Elise Sallis: “Diversity and Inclusion Must Be Embedded Within the Very Fabric of an Organisation”
In April, we held the tenth edition of our annual Employee Engagement Summit, bringing together a record-breaking number of attendees. More specifically, we welcomed 1,000 delegates, who were keen to learn from the stories and advice of world-renowned organisations and industry leaders.
One of the most highly rated sessions of the day was a panel discussion on how to create people-centric organisations. Today, we are sharing an interview with one of the panellists, namely Wolters Kluwer’s External Communications Manager - Tax & Accounting in Europe, Elise Sallis.
Speaking to Engage Employee’s Editor, Elise revealed how Wolters Kluwer keeps employees engaged, what she thought were the biggest takeaways from the panel discussion, and how she envisions the future of the industry.
PLEASE INTRODUCE YOURSELF AND YOUR ROLE.
I’m Elise Sallis and my role is to focus on external communications for Wolters Kluwer Tax & Accounting across Europe. I’m passionate about the culture of our business and am frequently invited to speak at events, such as the recent Employee Engagement Summit, on culture topics, including the importance of creating a people-centric organisation.
HOW DOES WOLTERS KLUWER KEEP EMPLOYEES ENGAGED?
The culture of our organisation is extremely important to us. Diversity and inclusion must be embedded within the very fabric of an organisation if it is to benefit from multiple points of view and a richness of ideas, and for us, it’s essential that we reflect the customers we serve.
We invest in and champion our people to ensure they remain engaged. We seek their data-rich feedback on an ongoing basis and provide extensive learning and development opportunities for all. We also offer global well-being programs and resources to support colleagues emotionally, physically, socially, and financially.
IN YOUR OPINION, HOW CAN LEADERS CULTIVATE A PEOPLE-CENTRIC CULTURE?
What we tended to see during the pandemic, was a move away from ‘command and control’ leaderships styles, and towards a more open, supportive and consultative approach. In many cases, we also saw people, including leaders, at their most human. This helps to create a positive team climate, encourages team members to support one another and builds an environment where healthy challenge is not only permitted; it’s actively encouraged.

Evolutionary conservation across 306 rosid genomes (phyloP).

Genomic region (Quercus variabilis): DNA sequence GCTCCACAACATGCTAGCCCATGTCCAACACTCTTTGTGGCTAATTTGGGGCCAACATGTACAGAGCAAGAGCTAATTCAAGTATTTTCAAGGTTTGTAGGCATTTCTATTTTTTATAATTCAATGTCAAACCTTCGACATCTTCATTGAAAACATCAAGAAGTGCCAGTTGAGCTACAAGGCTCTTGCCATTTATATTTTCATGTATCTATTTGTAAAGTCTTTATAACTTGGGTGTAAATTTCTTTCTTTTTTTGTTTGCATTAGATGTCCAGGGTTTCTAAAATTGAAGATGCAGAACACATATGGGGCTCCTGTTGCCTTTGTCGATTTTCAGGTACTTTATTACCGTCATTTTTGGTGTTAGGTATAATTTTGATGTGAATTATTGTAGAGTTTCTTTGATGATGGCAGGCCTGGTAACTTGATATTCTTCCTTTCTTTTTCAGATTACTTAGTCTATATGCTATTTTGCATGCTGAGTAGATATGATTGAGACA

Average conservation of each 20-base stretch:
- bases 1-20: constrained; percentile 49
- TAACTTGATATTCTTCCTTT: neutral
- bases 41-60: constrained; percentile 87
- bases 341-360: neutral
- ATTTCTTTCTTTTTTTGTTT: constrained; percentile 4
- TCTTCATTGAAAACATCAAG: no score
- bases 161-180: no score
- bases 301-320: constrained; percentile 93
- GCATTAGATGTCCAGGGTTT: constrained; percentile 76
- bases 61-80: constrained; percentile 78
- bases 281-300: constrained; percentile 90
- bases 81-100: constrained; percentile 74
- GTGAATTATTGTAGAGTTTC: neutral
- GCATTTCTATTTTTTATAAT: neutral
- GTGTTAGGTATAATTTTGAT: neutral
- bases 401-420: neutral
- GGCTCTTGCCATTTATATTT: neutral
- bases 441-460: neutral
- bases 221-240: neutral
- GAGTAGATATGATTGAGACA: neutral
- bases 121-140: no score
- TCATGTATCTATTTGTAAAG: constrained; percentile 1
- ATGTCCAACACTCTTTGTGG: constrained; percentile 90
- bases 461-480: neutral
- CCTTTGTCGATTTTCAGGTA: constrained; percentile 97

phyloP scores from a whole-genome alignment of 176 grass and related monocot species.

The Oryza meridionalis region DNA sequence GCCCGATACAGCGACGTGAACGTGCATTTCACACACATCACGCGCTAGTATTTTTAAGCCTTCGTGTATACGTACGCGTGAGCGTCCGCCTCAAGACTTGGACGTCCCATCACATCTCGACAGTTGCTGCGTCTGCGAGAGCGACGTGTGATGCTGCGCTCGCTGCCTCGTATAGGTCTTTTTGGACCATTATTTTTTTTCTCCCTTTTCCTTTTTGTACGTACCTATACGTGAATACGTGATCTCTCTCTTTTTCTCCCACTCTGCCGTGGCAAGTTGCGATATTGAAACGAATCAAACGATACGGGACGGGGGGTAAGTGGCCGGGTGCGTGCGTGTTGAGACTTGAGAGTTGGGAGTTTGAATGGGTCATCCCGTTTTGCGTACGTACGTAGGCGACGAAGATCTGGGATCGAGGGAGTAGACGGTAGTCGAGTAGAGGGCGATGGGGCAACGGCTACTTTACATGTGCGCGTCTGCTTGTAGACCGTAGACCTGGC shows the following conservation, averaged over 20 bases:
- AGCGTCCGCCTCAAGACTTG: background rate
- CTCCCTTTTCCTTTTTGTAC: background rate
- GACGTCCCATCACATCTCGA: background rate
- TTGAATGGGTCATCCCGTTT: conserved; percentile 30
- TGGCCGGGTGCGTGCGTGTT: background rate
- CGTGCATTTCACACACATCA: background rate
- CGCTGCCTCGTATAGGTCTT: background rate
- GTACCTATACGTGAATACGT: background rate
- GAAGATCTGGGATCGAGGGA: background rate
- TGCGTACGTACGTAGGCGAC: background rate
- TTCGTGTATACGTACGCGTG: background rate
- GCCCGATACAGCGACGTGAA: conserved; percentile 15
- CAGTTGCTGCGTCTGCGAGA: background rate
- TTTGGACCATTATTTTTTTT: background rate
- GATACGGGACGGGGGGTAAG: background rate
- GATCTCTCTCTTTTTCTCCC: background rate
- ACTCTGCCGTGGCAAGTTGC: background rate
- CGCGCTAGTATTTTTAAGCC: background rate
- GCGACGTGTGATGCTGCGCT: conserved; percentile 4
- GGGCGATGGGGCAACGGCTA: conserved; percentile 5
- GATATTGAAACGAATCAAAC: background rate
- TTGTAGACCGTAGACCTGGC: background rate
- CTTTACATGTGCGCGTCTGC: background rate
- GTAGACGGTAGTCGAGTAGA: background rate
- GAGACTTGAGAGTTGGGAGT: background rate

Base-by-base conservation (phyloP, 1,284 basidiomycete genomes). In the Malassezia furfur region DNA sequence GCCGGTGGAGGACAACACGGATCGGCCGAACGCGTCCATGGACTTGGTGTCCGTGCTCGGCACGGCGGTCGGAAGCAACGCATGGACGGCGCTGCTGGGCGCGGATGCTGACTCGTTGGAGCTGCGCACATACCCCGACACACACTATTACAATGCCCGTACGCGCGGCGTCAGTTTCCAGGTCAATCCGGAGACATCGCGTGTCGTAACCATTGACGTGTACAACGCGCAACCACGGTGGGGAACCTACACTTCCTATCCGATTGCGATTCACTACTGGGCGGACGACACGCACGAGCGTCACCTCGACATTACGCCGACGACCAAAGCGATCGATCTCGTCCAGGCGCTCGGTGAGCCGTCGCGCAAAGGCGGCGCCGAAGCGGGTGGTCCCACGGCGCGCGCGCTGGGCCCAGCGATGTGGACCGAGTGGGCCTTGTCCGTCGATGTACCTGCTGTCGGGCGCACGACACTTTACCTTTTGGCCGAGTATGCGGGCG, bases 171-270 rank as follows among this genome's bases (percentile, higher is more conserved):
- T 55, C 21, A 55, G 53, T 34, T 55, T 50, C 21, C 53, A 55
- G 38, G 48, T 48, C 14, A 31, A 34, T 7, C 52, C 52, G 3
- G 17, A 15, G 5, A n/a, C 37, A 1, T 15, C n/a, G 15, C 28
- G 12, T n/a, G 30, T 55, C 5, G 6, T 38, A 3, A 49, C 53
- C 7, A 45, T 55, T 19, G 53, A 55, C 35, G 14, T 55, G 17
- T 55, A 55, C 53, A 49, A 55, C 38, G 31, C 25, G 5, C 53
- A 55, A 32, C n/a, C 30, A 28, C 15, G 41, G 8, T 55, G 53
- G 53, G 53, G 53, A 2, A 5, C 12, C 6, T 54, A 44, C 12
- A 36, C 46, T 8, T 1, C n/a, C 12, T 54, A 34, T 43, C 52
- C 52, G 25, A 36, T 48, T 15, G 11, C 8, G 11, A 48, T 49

Credible leaders tend to set the tone for the organisations they lead. By creating an environment where there are high levels of psychological safety, they empower those around them to ask for help, share ideas and to engage in healthy challenge; all without fear of reprisals.
WHAT ARE YOUR PREDICTIONS FOR THE FUTURE OF THE INDUSTRY?
Following the disruption of the pandemic, we may actually start to see shifts back to pre-pandemic patterns. While many businesses and their employees made a great success of transitioning to a home-working model, there are signs that those same employees are now looking to spend more time back in an office environment. It’s about creating the right balance – the flexibility to work from home, combined with the ability to have face time with colleagues to brainstorm, collaborate and socialise.
I believe we’re also likely to see employees place increased focus on their formal learning and development, as well as softer skills. During the pandemic, many were so focused on ‘getting the job done’ and balancing this with personal commitments, that their personal development took something of a back seat. Now, I anticipate seeing real drive from those employees who are looking to expand existing skillsets and place their careers goals firmly back in the spotlight.
FINALLY, WHAT ARE THE BIGGEST TAKEAWAYS THAT OUR COMMUNITY CAN LEARN FROM YOUR SESSION AT OUR EMPLOYEE ENGAGEMENT SUMMIT?
I am always keen to highlight that a genuine commitment to building a great business culture is beneficial across the board. By creating an environment where people’s ideas and suggestions are valued, where colleagues are encouraged to be their authentic selves and where people can benefit from diverse perspectives and inspiring learning and development opportunities, you are creating a place which attracts great talent for the long term. This type of business will also appeal to like-minded customers, as people frequently choose to do business with those who share their own values.
Values and culture are inextricably linked. When values are incorporated into the day-to-day running of a business, they act as a barometer for every decision, drive innovation and ambition and ensure that customers and other stakeholders can appreciate the character and integrity of your business.
If you found this interview interesting and want to learn more about the topics discussed at the 2023 Employee Engagement Summit, continue to watch this space! Over the coming weeks, we will be publishing multiple interviews, podcasts, and articles featuring the event’s speakers.